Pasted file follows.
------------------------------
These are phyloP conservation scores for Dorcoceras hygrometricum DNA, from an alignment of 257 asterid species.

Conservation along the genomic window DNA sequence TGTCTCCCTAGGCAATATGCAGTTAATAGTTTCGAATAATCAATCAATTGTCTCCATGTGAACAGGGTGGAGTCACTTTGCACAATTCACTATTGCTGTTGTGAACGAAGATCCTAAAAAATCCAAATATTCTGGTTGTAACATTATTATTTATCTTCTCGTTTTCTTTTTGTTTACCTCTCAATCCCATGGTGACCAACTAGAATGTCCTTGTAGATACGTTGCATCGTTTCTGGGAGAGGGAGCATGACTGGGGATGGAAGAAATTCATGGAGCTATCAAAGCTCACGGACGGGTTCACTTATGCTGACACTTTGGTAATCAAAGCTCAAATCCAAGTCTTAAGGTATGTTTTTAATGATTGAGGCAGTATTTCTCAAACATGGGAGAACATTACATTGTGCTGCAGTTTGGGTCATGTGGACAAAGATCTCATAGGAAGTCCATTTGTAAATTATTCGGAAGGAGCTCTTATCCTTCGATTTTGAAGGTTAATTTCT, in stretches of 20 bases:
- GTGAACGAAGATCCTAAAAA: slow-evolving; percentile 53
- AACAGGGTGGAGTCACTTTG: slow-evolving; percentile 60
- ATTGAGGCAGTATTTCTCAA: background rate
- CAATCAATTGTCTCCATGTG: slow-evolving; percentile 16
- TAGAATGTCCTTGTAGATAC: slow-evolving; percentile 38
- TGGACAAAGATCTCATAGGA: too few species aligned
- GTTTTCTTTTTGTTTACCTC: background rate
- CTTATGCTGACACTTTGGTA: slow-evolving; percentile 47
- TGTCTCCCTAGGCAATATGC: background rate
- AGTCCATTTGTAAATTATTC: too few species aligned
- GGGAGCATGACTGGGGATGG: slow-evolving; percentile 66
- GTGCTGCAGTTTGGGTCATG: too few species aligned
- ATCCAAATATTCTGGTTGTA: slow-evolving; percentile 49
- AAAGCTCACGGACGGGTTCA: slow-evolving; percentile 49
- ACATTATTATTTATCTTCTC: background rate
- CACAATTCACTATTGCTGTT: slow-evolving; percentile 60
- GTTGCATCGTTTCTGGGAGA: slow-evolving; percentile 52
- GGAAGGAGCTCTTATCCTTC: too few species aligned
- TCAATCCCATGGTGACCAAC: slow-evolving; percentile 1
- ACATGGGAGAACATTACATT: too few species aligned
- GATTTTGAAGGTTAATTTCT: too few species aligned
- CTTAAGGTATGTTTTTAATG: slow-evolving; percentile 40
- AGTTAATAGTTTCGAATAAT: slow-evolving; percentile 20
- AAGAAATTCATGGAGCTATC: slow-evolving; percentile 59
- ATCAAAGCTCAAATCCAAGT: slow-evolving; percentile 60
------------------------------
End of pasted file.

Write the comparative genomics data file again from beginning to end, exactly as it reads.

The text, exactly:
These are phyloP conservation scores for Dorcoceras hygrometricum DNA, from an alignment of 257 asterid species.

Conservation along the genomic window DNA sequence TGTCTCCCTAGGCAATATGCAGTTAATAGTTTCGAATAATCAATCAATTGTCTCCATGTGAACAGGGTGGAGTCACTTTGCACAATTCACTATTGCTGTTGTGAACGAAGATCCTAAAAAATCCAAATATTCTGGTTGTAACATTATTATTTATCTTCTCGTTTTCTTTTTGTTTACCTCTCAATCCCATGGTGACCAACTAGAATGTCCTTGTAGATACGTTGCATCGTTTCTGGGAGAGGGAGCATGACTGGGGATGGAAGAAATTCATGGAGCTATCAAAGCTCACGGACGGGTTCACTTATGCTGACACTTTGGTAATCAAAGCTCAAATCCAAGTCTTAAGGTATGTTTTTAATGATTGAGGCAGTATTTCTCAAACATGGGAGAACATTACATTGTGCTGCAGTTTGGGTCATGTGGACAAAGATCTCATAGGAAGTCCATTTGTAAATTATTCGGAAGGAGCTCTTATCCTTCGATTTTGAAGGTTAATTTCT, in stretches of 20 bases:
- GTGAACGAAGATCCTAAAAA: slow-evolving; percentile 53
- AACAGGGTGGAGTCACTTTG: slow-evolving; percentile 60
- ATTGAGGCAGTATTTCTCAA: background rate
- CAATCAATTGTCTCCATGTG: slow-evolving; percentile 16
- TAGAATGTCCTTGTAGATAC: slow-evolving; percentile 38
- TGGACAAAGATCTCATAGGA: too few species aligned
- GTTTTCTTTTTGTTTACCTC: background rate
- CTTATGCTGACACTTTGGTA: slow-evolving; percentile 47
- TGTCTCCCTAGGCAATATGC: background rate
- AGTCCATTTGTAAATTATTC: too few species aligned
- GGGAGCATGACTGGGGATGG: slow-evolving; percentile 66
- GTGCTGCAGTTTGGGTCATG: too few species aligned
- ATCCAAATATTCTGGTTGTA: slow-evolving; percentile 49
- AAAGCTCACGGACGGGTTCA: slow-evolving; percentile 49
- ACATTATTATTTATCTTCTC: background rate
- CACAATTCACTATTGCTGTT: slow-evolving; percentile 60
- GTTGCATCGTTTCTGGGAGA: slow-evolving; percentile 52
- GGAAGGAGCTCTTATCCTTC: too few species aligned
- TCAATCCCATGGTGACCAAC: slow-evolving; percentile 1
- ACATGGGAGAACATTACATT: too few species aligned
- GATTTTGAAGGTTAATTTCT: too few species aligned
- CTTAAGGTATGTTTTTAATG: slow-evolving; percentile 40
- AGTTAATAGTTTCGAATAAT: slow-evolving; percentile 20
- AAGAAATTCATGGAGCTATC: slow-evolving; percentile 59
- ATCAAAGCTCAAATCCAAGT: slow-evolving; percentile 60